3 San Francisco school board Democrats to face recall election Tuesday

3 San Francisco school board Democrats to face recall election Tuesday

NEWYou can now listen to Fox News articles!

San Francisco voters will head to the polls Tuesday to decide whether to recall three Democrats on the city’s school board who have been embroiled in controversy over the last year. 

The recall effort was sparked by frustrations that the board wasn’t prioritizing getting students back into classrooms during the coronavirus pandemic, choosing instead to focus on changing the names of schools from historical figures deemed to have contributed to racism. The research into dropping names like Sen. Dianne Feinstein and President Abraham Lincoln from schools was seen as shoddy, rushed and full of historical inaccuracies. The board later dropped the effort. 

“It was so poorly executed that it made a mockery of the broader push for historical reckoning in the United States,” the San Francisco Chronicle said in an editorial endorsing the recall. “It alienated instead of educated, and invited national ridicule.”

San Francisco school board Commissioner Alison Collins speaks during a rally at school district headquarters in San Francisco, March 31, 2021.

San Francisco school board Commissioner Alison Collins speaks during a rally at school district headquarters in San Francisco, March 31, 2021. (Getty Images)

Only three of the board’s seven members have served long enough to be eligible for a recall: Board President Gabriela Lopez and two commissioners, Alison Collins and Faauuga Moliga. All three are Democrats. 

SAN FRANCISCO SCHOOL BOARD STRIPS VP’S TITLE AFTER ANTI-ASIAN TWEETS SURFACE 

A pedestrian walks past a San Francisco Unified School District office building in San Francisco, Thursday, Feb. 3, 2022. 

A pedestrian walks past a San Francisco Unified School District office building in San Francisco, Thursday, Feb. 3, 2022.  (Associated Press)

If any or all of them are recalled, Mayor London Breed will appoint their replacements. 

“Sadly, our school board’s priorities have often been severely misplaced,” Breed said in her endorsement of the recall. “Our kids must come first.”

End of merit admissions?

The board was also criticized for ending merit-based admissions for the city’s elite Lowell High School in an effort to make the student body more diverse. The school is majority Asian and some Asian-American families saw the decision as a direct attack. 

“It is so apparent that the sole purpose is that there’s too many Asians at Lowell,” mother Ann Hsu said. A court later reversed the decision.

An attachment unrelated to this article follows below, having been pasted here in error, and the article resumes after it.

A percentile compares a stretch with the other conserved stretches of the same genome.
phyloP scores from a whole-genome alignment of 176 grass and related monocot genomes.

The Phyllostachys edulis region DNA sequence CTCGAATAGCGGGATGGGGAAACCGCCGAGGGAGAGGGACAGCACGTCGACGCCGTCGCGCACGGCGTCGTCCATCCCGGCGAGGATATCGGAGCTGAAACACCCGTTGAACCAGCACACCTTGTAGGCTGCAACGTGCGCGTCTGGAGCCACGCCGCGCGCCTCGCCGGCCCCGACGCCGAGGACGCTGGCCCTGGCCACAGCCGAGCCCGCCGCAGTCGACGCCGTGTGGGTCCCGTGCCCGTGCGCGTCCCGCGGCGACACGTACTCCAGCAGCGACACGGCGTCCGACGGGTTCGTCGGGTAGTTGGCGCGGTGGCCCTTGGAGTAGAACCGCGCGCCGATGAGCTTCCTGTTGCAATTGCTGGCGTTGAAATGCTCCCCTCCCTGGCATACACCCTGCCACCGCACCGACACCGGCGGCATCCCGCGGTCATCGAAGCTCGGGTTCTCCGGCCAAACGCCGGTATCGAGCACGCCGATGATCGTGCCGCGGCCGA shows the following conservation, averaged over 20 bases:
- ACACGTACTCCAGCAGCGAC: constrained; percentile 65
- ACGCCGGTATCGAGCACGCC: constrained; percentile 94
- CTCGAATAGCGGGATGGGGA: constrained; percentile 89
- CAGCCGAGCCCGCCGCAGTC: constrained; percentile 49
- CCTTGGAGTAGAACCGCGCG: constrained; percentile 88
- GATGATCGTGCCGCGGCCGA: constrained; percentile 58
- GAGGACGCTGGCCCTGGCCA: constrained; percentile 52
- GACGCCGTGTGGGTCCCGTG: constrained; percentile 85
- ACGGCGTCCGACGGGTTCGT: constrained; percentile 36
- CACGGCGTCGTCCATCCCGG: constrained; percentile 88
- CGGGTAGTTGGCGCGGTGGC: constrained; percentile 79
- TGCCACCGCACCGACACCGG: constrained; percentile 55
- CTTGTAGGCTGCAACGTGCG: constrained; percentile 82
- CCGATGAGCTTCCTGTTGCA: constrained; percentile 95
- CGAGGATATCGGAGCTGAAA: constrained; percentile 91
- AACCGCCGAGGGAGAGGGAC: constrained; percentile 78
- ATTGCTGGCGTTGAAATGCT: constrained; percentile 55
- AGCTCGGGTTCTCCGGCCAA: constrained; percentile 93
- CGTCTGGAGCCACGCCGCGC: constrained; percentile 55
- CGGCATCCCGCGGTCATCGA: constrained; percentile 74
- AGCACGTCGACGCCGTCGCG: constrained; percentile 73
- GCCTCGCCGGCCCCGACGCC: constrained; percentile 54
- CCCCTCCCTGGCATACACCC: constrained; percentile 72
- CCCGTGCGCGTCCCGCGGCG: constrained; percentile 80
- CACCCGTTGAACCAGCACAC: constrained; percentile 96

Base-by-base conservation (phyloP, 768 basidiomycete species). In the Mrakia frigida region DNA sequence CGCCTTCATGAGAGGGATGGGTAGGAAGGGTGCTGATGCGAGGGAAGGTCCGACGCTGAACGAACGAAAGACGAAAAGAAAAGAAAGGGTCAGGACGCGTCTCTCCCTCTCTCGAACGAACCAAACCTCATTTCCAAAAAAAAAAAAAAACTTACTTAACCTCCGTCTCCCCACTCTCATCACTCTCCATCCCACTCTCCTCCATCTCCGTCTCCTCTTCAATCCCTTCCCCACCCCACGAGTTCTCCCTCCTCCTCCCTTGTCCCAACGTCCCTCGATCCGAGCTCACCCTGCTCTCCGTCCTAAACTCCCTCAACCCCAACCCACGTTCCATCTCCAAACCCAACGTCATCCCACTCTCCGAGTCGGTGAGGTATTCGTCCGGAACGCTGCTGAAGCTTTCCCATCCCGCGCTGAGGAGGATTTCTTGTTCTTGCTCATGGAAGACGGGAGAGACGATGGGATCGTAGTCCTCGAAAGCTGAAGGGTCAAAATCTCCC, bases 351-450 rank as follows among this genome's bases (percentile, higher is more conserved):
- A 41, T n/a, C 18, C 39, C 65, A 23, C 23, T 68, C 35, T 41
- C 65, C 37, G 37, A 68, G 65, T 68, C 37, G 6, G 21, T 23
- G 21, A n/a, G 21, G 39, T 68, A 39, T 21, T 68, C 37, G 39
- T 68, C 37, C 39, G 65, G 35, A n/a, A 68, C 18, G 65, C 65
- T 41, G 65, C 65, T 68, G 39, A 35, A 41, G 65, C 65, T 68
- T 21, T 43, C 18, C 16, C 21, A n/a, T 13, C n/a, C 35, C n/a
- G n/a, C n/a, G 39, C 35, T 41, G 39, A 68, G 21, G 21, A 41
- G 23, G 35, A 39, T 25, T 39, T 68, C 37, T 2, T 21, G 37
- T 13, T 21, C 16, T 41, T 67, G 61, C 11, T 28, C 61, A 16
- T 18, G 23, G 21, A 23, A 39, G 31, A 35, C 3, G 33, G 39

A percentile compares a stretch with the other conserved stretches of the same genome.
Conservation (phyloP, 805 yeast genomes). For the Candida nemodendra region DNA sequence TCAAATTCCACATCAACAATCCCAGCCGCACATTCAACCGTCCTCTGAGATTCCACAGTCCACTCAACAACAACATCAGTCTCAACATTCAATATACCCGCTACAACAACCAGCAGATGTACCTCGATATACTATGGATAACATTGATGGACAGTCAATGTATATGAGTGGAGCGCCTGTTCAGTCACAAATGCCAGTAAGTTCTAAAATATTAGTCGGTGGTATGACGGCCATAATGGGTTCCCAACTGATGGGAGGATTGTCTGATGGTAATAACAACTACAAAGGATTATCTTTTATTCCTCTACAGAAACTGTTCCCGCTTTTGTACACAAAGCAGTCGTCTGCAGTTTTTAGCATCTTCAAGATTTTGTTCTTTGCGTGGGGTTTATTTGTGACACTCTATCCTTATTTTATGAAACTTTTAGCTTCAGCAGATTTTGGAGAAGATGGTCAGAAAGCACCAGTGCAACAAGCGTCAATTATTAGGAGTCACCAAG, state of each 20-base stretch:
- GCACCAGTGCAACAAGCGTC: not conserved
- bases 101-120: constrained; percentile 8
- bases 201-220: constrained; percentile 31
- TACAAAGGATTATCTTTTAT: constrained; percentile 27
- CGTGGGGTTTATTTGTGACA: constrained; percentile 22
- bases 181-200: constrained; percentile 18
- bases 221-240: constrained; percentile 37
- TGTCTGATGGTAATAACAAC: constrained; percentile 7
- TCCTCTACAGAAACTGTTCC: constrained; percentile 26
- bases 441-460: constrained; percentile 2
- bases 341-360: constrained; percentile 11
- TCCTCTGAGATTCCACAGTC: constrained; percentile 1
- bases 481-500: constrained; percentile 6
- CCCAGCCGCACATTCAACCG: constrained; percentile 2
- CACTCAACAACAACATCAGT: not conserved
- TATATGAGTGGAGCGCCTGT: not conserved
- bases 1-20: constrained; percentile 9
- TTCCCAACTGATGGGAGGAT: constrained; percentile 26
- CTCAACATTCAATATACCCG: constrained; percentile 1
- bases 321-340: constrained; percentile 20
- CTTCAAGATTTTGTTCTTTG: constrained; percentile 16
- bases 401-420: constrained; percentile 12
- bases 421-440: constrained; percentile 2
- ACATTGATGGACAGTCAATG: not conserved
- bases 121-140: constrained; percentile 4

Collins, who has faced criticism over past tweets in which she claimed Asian Americans use “White supremacist” thinking to get ahead and have been racist toward Black students, defended the board’s decision on Lowell, saying they had “desegregated” a school. She was stripped of her role as vice president over the tweets.

A pedestrian walks below a sign for Dianne Feinstein Elementary School in San Francisco on Dec. 17, 2020. The city's school board sought to rename 44 public schools they said honored public figures linked to racism, sexism and injustice. 

A pedestrian walks below a sign for Dianne Feinstein Elementary School in San Francisco on Dec. 17, 2020. The city’s school board sought to rename 44 public schools they said honored public figures linked to racism, sexism and injustice.  (Associated Press)

But the recall’s focus remains on the board not prioritizing school reopenings and a $125 million budget shortfall, according to FOX 2 in the Bay Area. 

‘It comes down to incompetence’

Most of San Francisco’s 50,000 public school students did not see the inside of a classroom for over a year, from March 2020 until August 2021.

“It comes down to incompetence,” said Siva Raj, a father of two who helped spearhead the recall effort. “The message we want to send is, if you don’t do the job you are elected do — your primary responsibility is to educate our children — you’re fired.”

Opponents of the recall have said it’s part of a national effort by conservatives to oust liberals from power and that it’s a waste of taxpayer money when the normal election would be in November. 

CLICK HERE TO GET THE FOX NEWS APP

“People want us to say we were wrong, we regret doing what we did, we’re sorry. And that will never be something I will do,” Lopez said recently on a local podcast, Latina Latino Latinx News.

Julie Roberts-Phung, who helped organize a campaign against the recall, told FOX 2: “Having an election in an unusual time will mean that fewer San Franciscans will have their voices heard.” 

The Associated Press contributed to this report.